For what it's Werth
What it is ain't exactly clear
There's a man with a bat over there
Tellin' me, I got to beware
I think it's time we stop, children, what's that sound?
Everybody look what's going down
With all due respect to Stephen Stills who wrote For What It's Worth for Buffalo Springfield, led by the bat of Jayson Werth, the Washington Nationals are making an, albeit late, drive for the postseason and everybody should be looking what's going down.
Jayson Werth is an important veteran for this Nationals team and in 2011 and 2012 he was hampered by injuries to both wrists and simply didn't produce at the level that was expected of him when he signed a seven-year $126 million contract with Washington.
This spring, Werth looked like he was finally getting his strength back in the wrist that he broke early in 2012, but in his first 27 games of the season, April 1 to May 2, Werth was a .260/.308/.400 hitter with four homers and 10 RBI.
Not really what manager Davey Johnson was expecting.
Then came the hamstring and the DLWerth went on the DL with a hammy and he came back on June 4 and was a little rusty. By June 4, his average was down to .244, his OBP was .297, and he was slugging .378.
But Werth is not Carl CrawfordUnlike Carl Crawford in Boston, who struggled with his big contract, new team, high expectations, and low deliverables, Werth blamed neither the fans nor the media.
Werth took on the mantle of leadership in the struggling Nats clubhouse and got to work.
As his health returned, Werth's confidence at the plate began to grow as distinctly as his signature beard.
This is Werth's half-seasonFrom June 15 to September 15, Werth has played in 81 games, exactly half a season.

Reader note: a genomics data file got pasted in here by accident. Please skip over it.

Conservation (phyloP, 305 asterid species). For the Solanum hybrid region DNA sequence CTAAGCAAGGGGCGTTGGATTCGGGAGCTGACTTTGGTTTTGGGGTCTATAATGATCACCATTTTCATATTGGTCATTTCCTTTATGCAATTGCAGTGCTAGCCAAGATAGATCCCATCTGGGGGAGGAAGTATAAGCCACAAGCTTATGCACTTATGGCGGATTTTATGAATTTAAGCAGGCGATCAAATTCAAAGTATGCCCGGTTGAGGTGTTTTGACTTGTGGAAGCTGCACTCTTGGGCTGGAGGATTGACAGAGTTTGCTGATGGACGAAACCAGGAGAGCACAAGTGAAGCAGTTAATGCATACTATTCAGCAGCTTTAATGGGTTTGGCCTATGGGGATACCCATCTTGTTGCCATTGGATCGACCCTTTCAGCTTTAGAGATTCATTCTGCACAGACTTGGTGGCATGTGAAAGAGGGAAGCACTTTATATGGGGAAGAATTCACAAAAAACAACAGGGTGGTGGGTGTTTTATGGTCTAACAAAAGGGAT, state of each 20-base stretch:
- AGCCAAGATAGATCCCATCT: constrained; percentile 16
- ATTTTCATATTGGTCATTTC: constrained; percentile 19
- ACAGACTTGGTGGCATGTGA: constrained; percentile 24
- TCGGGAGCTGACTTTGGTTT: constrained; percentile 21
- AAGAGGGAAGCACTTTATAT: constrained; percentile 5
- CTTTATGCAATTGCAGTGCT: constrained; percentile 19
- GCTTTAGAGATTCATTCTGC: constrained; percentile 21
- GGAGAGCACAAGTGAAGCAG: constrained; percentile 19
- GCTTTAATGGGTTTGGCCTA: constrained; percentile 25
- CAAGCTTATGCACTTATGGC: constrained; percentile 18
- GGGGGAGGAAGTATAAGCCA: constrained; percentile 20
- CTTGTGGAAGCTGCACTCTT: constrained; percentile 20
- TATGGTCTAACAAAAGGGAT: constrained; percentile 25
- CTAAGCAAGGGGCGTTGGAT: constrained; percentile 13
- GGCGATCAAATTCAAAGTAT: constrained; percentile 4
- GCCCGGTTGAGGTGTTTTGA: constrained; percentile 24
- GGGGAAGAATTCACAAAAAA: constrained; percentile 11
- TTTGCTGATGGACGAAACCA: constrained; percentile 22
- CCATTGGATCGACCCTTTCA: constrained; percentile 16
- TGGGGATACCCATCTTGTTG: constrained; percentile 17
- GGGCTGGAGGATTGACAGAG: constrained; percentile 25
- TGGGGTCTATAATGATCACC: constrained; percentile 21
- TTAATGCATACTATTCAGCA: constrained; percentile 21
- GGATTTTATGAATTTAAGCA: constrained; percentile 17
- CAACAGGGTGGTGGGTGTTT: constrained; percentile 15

Werth has made a transitionWerth over the years has become more aggressive at the plate. He's not working and and waiting for the walk and while his whiffs are up this season, they are still lower than when he was more passive at the plate.
|Jayson Werth 2010||.296||.532||.388||27||22.5%||12.6%||4.9%|
|Jayson Werth 2011||.232||.389||.330||20||24.7%||11.4%||3.6%|
|Jayson Werth 2012||.300||.440||.387||5||16.6%||12.2%||1.7%|
|Jayson Werth to 9/15/2013||.322||.536||.398||23||19.3%||10.6%||5.5%|
Don't minimize how much better Werth feelsPhysically and psychologically, Werth is doing better. You can see it in the number of flyballs that are flying out of the park and his home run/fly ball percentage and the distance on his homers.
|Jayson Werth 2010||15.2%||400.0|
|Jayson Werth 2011||12.7%||401.4|
|Jayson Werth 2012||5.2%||399.0|
|Jayson Werth to 9/15/2013||20.2%||405.2|
Judge Werth by the company he keepsWorth's had the third best OPS in the majors since June 15, trailing only MVP candidates Miguel Cabrera and Mike Trout and leading MVP candidates Hanley Ramirez, Andrew McCutchen, Chris Davis, Paul Goldschmidt, and David Ortiz.
That is heady company.
The Nationals were a 33-33 team through June 14, and have been 46-37 since.
No it hasn't just been Jayson Werth, but without his resurgence they are making October golf plans now.
So, hey children, what's that sound?
It's sound of Werth's cracks off the bat.